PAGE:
Data from this study is consistent with concerns relating to patient confidentiality in the counseling community as a whole. Because of the gravity of these concerns, the American Counseling Association attempted to provide further guidance in the 2004 ethical codes (ACA, 2004).
Issues pertaining to confidentiality were addressed in sections A.2.g and B.1.a stating the primary obligation is to the student; however, parental rights concerning minor-aged children should be respected. School guidance counselors were also encouraged to build collaborative relationships with parents in an effort to provide optimal opportunities for student growth.
School guidance counselors are also tasked with protecting student confidentiality through the Family Educational Rights and Privacy Act (US Department of Education, 2015). FERPA guidelines define who may have access to student educational records and mandate annual notification to guardians of students. As with any therapeutic relationship, confidentiality may be broken in cases of abuse of children, imminent self-harm, or impending harm to others.
Only one-third of surveyed school guidance counselors contributed to this exploratory study which led to a very small sample population. Due to this, subgroups such as gender, ethnicity, and school locality were not equally represented. Additionally, only counselors in the state of Virginia were included in the study. Because state regulations vary, extending the range to include counselors from other states could have offered more insight to perceived challenges.
Another issue that may have affected participation is the method of gathering data. Survey packets were mailed to schools at varying times of the academic year; spring for elementary and middle school, fall for high school. Schedule testing was identified as a reason for surveying high school guidance counselors in the fall.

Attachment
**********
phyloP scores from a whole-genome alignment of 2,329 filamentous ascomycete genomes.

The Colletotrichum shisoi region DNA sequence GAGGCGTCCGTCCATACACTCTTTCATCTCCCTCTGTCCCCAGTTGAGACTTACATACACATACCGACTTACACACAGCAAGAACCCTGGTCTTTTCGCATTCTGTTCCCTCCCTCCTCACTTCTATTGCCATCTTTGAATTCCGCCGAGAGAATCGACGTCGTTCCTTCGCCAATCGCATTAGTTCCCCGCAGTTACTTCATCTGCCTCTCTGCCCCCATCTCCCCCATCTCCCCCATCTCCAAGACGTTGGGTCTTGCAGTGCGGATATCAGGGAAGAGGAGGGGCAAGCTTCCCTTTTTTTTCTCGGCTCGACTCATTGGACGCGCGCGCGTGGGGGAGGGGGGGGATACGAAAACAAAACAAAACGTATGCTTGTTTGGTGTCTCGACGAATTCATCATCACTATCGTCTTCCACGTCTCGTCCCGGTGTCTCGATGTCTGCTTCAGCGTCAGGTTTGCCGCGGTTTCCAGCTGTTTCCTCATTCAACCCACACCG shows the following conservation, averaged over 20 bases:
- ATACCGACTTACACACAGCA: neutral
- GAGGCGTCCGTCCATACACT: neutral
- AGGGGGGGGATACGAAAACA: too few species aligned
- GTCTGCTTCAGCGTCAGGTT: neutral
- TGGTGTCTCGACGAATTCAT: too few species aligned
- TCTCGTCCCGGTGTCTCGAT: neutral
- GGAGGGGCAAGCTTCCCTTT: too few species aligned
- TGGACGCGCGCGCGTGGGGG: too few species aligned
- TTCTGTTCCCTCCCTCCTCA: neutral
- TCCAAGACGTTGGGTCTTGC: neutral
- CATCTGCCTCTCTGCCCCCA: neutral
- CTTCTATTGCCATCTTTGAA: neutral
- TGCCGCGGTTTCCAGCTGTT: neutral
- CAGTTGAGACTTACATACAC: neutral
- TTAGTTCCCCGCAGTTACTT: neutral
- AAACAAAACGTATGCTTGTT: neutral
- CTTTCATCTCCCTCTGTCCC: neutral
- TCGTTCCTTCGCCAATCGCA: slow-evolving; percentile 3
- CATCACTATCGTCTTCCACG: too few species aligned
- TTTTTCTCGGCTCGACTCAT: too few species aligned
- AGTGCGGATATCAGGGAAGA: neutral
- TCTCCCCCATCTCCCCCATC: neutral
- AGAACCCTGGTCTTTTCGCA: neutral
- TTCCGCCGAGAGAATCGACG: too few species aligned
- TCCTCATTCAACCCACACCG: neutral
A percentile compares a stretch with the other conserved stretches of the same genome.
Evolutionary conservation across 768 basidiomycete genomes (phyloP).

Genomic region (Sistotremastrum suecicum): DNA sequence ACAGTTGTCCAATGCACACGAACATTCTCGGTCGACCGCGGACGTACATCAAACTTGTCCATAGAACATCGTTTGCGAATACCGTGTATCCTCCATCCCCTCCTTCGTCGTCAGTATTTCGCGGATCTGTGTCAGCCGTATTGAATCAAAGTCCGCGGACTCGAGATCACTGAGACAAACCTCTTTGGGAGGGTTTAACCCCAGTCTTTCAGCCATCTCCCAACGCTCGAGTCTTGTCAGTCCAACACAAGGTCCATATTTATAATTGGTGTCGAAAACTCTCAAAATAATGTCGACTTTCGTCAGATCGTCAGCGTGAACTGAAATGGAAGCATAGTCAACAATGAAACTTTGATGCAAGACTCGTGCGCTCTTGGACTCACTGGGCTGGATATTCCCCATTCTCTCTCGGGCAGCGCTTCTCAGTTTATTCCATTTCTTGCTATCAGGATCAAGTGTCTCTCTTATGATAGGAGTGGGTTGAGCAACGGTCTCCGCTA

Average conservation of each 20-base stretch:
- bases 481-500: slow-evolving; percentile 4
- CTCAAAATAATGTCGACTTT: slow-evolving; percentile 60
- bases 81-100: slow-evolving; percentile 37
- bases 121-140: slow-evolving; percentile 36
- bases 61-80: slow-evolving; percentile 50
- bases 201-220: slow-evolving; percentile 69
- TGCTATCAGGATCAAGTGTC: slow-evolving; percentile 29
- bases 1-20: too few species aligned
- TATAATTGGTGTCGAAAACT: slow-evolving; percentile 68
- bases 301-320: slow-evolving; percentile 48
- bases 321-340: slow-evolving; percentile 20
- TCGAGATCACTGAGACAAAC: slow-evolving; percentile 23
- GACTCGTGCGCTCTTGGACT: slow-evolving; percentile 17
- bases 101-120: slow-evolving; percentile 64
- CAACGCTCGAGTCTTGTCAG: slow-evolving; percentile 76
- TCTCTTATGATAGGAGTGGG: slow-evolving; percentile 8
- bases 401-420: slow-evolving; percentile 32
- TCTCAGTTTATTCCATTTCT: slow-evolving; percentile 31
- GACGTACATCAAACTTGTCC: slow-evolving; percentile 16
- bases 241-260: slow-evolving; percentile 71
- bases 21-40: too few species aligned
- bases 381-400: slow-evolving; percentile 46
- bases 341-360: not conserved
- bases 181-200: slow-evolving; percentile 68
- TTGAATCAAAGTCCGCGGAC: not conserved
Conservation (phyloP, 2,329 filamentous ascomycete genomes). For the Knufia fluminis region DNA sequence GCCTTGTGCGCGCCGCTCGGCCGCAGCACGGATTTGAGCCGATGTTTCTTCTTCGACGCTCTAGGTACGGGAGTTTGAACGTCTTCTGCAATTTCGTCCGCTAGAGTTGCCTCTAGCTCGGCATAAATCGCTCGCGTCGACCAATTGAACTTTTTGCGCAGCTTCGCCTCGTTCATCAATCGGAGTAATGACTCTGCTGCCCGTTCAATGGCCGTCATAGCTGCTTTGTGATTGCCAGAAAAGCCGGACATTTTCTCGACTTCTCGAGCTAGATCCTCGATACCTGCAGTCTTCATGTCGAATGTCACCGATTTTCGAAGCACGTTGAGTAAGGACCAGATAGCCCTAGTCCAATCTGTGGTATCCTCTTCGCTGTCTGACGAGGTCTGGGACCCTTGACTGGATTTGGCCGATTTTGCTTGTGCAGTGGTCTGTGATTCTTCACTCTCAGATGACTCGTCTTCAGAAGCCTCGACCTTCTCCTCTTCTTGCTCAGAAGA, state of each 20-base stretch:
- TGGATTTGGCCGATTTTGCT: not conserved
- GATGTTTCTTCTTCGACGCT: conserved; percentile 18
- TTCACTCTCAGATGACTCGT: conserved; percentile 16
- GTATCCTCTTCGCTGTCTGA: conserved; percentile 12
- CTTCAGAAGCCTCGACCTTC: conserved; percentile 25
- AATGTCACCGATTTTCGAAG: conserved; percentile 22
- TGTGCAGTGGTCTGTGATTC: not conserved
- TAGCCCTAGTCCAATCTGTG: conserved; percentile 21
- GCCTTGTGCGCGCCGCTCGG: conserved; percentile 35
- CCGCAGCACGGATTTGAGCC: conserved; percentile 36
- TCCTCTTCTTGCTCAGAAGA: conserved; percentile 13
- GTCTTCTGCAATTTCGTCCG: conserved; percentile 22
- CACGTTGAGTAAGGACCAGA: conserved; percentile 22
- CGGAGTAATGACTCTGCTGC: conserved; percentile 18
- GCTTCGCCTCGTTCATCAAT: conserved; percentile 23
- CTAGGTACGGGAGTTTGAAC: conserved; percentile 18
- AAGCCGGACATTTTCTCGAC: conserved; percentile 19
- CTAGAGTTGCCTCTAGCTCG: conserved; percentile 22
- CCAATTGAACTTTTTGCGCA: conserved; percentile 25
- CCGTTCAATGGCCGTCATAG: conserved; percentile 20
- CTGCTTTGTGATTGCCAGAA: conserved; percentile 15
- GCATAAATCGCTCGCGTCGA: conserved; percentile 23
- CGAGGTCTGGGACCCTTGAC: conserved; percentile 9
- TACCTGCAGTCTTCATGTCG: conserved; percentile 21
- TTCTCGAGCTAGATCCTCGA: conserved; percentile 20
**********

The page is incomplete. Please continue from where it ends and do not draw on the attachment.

What Bodenhorn failed to realize is that elementary students and middle school students are also included in standardized testing. In smaller schools, guidance counselors are often used as test administrators and proctors, thus limiting time counselors would have to complete such questionnaires.
Additionally, fall is an extremely busy time for high school guidance counselors as many are tasked with creating student schedules. As an educator of over 25 years, it is this writer’s opinion that there isn’t “down time” for school guidance counselors at any academic level.
Privacy of student records continues to be a grey area as does the confidentiality of minor-aged clients, individual members of families and couples receiving counseling services.
Mental health professionals, regardless of the employing agency, are tasked with protecting their clients; this often includes maintaining confidential, detailed records of matters discussed between the client(s) and counselor. When marital discord and custody of minor children are involved, counselors and therapists are often plunked down in the middle of the melee.
Research on this particular dilemma indicates that there are discrepancies among state statutes regarding access to counseling records. This writer is familiar with the pressure associated with protecting the individual (student) while complying with legal demands. There is no “one-size-fits-all’ solution to this quandary.
As professionals, we have to scrutinize each situation carefully, confer with other professionals, and do what we feel is best for our clients.